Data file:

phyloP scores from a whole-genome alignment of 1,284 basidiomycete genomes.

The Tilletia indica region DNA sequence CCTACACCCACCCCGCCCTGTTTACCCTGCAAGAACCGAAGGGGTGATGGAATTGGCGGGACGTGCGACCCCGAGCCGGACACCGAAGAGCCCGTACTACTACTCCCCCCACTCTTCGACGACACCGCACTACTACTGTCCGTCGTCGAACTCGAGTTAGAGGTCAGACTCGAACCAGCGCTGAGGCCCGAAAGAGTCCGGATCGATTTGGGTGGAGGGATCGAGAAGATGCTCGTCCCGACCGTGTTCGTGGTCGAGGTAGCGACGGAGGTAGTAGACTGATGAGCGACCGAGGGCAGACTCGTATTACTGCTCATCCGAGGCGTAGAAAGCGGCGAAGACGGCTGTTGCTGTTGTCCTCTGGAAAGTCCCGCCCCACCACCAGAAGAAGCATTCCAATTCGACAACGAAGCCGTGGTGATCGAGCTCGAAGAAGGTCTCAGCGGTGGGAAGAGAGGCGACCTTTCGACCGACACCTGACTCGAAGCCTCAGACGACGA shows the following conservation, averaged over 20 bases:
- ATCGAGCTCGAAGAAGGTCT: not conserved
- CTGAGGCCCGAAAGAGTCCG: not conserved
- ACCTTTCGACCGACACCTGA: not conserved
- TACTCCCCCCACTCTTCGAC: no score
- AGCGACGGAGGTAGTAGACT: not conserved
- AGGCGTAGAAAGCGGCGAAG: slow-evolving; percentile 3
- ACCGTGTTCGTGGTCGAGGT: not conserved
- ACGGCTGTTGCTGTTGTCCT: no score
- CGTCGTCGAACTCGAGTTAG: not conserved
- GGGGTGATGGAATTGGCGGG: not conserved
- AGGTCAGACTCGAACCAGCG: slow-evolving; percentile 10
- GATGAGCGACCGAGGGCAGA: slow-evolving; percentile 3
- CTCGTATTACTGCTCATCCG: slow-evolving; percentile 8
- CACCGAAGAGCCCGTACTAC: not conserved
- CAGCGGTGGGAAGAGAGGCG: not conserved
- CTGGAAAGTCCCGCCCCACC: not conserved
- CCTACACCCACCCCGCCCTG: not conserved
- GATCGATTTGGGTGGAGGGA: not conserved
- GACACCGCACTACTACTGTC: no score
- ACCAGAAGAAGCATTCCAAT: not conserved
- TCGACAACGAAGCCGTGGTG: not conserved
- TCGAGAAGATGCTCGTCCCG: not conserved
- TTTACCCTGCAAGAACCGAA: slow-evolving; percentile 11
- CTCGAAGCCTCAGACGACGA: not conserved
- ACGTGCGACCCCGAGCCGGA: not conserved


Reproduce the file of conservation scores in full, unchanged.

phyloP scores from a whole-genome alignment of 1,284 basidiomycete genomes.

The Tilletia indica region DNA sequence CCTACACCCACCCCGCCCTGTTTACCCTGCAAGAACCGAAGGGGTGATGGAATTGGCGGGACGTGCGACCCCGAGCCGGACACCGAAGAGCCCGTACTACTACTCCCCCCACTCTTCGACGACACCGCACTACTACTGTCCGTCGTCGAACTCGAGTTAGAGGTCAGACTCGAACCAGCGCTGAGGCCCGAAAGAGTCCGGATCGATTTGGGTGGAGGGATCGAGAAGATGCTCGTCCCGACCGTGTTCGTGGTCGAGGTAGCGACGGAGGTAGTAGACTGATGAGCGACCGAGGGCAGACTCGTATTACTGCTCATCCGAGGCGTAGAAAGCGGCGAAGACGGCTGTTGCTGTTGTCCTCTGGAAAGTCCCGCCCCACCACCAGAAGAAGCATTCCAATTCGACAACGAAGCCGTGGTGATCGAGCTCGAAGAAGGTCTCAGCGGTGGGAAGAGAGGCGACCTTTCGACCGACACCTGACTCGAAGCCTCAGACGACGA shows the following conservation, averaged over 20 bases:
- ATCGAGCTCGAAGAAGGTCT: not conserved
- CTGAGGCCCGAAAGAGTCCG: not conserved
- ACCTTTCGACCGACACCTGA: not conserved
- TACTCCCCCCACTCTTCGAC: no score
- AGCGACGGAGGTAGTAGACT: not conserved
- AGGCGTAGAAAGCGGCGAAG: slow-evolving; percentile 3
- ACCGTGTTCGTGGTCGAGGT: not conserved
- ACGGCTGTTGCTGTTGTCCT: no score
- CGTCGTCGAACTCGAGTTAG: not conserved
- GGGGTGATGGAATTGGCGGG: not conserved
- AGGTCAGACTCGAACCAGCG: slow-evolving; percentile 10
- GATGAGCGACCGAGGGCAGA: slow-evolving; percentile 3
- CTCGTATTACTGCTCATCCG: slow-evolving; percentile 8
- CACCGAAGAGCCCGTACTAC: not conserved
- CAGCGGTGGGAAGAGAGGCG: not conserved
- CTGGAAAGTCCCGCCCCACC: not conserved
- CCTACACCCACCCCGCCCTG: not conserved
- GATCGATTTGGGTGGAGGGA: not conserved
- GACACCGCACTACTACTGTC: no score
- ACCAGAAGAAGCATTCCAAT: not conserved
- TCGACAACGAAGCCGTGGTG: not conserved
- TCGAGAAGATGCTCGTCCCG: not conserved
- TTTACCCTGCAAGAACCGAA: slow-evolving; percentile 11
- CTCGAAGCCTCAGACGACGA: not conserved
- ACGTGCGACCCCGAGCCGGA: not conserved